United States authorities have announced the unsealing of an indictment against five people for their roles in an international digital currency mining and trading Ponzi scheme. The five are alleged to have operated AirBit Club, a scam that allegedly defrauded its investors of over $20 million.
The five—Pablo Rodriguez, Cecilia Millan, Gutemberg Dos Santos, Scott Hughes and Jackie Aguilar—allegedly orchestrated a coordinated scheme in which they promised guaranteed profits to their victims.
According to the indictment unsealed at the Southern District of New York, the scam stretches back to 2015 when Rodriguez and Dos Santos founded AirBit Club. They then recruited Millan and Aguilar as promoters to market the scam globally. Hughes, an attorney licensed in California, aided the scammers by laundering their proceeds through a trust account he set up for his law practice.
The group promised investors that they would earn passive guaranteed profits if they purchased a membership into the club. The profits were purportedly generated through trading and mining of digital currencies by AirBit Club. Investors were given access to an online portal on which they saw their investments yield massive profits.
Instead, the group channeled the investors’ funds into cars, jewelry and luxury homes. They also used some of the proceeds to fund extravagant experiences to recruit even more victims.
The DoJ further revealed that the group always made up excuses whenever the investors attempted to withdraw their funds. In some instances, they claimed that they would charge 50% in fees for withdrawals to discourage the investors from claiming their money. They also demanded that the investors “bring new blood” into the scheme if they wanted to access their funds.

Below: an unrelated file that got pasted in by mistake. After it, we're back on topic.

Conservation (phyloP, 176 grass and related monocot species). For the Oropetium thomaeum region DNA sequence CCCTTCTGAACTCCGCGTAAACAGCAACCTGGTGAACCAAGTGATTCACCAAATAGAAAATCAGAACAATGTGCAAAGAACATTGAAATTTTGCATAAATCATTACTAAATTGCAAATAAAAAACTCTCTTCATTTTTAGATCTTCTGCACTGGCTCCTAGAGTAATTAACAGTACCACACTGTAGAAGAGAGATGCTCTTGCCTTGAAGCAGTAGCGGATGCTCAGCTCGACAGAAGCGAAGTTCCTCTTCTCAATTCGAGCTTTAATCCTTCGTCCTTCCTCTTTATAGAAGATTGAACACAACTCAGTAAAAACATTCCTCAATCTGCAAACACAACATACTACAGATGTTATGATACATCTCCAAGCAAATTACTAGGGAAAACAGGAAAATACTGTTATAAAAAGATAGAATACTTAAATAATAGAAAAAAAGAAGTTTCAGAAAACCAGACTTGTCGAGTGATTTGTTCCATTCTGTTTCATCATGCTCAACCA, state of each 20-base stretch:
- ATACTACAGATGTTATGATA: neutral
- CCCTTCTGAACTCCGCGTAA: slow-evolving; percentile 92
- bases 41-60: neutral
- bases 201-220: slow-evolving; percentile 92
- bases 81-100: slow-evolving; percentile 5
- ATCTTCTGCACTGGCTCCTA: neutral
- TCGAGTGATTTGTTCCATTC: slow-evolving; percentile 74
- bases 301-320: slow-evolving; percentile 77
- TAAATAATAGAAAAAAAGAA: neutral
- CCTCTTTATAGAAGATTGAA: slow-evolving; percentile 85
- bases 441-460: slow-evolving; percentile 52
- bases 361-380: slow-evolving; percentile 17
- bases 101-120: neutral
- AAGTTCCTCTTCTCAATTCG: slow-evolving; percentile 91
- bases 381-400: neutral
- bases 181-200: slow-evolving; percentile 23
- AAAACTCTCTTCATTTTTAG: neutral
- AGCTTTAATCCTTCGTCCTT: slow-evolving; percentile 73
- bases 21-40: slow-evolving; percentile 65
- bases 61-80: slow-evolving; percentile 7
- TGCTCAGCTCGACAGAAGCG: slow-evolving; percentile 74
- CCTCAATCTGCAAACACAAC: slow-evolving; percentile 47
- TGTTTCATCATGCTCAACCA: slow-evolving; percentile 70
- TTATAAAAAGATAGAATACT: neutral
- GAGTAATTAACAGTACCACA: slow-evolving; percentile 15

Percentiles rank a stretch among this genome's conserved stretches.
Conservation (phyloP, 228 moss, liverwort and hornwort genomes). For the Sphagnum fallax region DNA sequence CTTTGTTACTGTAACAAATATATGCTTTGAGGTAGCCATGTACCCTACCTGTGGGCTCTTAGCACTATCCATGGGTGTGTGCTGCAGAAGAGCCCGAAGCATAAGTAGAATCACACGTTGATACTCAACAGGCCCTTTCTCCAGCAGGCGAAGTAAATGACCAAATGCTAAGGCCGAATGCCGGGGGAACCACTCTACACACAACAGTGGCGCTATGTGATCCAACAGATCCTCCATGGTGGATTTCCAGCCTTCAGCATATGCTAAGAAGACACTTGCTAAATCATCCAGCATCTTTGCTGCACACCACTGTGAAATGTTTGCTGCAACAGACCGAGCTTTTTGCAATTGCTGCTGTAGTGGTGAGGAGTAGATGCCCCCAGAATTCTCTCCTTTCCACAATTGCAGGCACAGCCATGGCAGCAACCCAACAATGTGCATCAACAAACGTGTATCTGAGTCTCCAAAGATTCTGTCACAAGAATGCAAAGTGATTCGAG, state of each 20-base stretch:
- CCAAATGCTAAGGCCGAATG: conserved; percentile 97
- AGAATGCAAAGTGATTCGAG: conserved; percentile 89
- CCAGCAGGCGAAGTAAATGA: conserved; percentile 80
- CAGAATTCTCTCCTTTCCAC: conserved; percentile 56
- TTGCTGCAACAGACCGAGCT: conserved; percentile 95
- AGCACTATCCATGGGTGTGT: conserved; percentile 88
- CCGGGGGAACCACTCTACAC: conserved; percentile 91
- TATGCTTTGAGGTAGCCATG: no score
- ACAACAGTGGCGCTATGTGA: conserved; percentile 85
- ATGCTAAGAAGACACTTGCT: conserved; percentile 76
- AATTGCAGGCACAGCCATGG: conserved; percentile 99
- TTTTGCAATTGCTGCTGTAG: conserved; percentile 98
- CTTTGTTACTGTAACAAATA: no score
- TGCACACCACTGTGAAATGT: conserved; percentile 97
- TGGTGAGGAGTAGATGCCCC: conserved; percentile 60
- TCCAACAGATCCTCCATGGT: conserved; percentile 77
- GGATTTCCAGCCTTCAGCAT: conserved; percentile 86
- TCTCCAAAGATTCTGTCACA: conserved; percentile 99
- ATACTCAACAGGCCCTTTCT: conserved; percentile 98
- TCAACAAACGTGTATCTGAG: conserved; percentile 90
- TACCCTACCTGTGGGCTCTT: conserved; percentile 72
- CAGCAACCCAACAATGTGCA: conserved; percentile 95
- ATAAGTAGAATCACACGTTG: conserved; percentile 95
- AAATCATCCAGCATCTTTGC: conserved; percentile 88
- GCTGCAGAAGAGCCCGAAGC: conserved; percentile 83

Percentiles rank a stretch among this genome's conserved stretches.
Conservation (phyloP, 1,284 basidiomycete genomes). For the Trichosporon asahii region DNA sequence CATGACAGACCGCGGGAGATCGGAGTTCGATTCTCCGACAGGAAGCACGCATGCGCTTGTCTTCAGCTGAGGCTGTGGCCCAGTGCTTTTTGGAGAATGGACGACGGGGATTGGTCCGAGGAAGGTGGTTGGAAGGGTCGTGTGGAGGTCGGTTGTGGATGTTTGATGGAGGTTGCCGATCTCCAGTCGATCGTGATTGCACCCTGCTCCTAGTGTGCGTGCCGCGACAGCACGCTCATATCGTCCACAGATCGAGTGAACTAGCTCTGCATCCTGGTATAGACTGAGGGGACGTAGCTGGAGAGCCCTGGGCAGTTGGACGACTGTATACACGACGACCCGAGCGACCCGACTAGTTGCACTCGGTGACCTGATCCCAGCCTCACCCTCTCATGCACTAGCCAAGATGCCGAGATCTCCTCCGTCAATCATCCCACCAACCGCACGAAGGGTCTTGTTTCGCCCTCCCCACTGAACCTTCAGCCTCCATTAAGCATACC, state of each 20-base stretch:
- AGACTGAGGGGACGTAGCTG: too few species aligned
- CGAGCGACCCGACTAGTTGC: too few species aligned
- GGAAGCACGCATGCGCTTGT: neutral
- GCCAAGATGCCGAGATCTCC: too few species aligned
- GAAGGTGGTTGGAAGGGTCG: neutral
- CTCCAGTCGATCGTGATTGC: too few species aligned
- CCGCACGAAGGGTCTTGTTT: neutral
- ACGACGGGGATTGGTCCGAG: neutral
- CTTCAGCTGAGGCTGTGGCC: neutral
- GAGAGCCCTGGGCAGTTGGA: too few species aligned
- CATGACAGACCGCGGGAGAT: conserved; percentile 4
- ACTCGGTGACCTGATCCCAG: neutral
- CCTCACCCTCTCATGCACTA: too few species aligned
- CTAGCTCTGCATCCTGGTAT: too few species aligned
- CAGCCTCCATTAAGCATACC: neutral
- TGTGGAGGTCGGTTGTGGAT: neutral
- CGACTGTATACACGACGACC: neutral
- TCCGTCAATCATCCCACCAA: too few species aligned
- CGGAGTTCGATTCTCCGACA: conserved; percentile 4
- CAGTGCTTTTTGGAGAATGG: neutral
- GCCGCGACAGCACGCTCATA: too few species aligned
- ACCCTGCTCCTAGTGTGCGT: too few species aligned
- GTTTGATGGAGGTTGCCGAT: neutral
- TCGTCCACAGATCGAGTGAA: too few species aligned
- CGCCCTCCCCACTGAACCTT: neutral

When the COVID-19 pandemic struck, they put up a notice on their online portal claiming that the clients’ accounts had been closed and investment lost due to “execution of financial sustainability Reserve, policy #34 of the AirBit Club Terms and Conditions, due to the economic and financial crisis caused by (Covid-19).”
The group has managed to conceal its activities by requesting cash payments from investors, the DoJ claimed. Additionally, they used third-party digital currency brokers and laundered the proceeds through several domestic and foreign bank accounts.
In total, the group allegedly laundered at least $20 million.
The alleged scammers were charged with conspiracy to commit wire fraud, conspiracy to commit bank fraud and conspiracy to commit money laundering. If convicted of money laundering or wire fraud, they face a maximum of 20 years in prison. The bank fraud conspiracy charge carries a maximum term of 20 years in prison.
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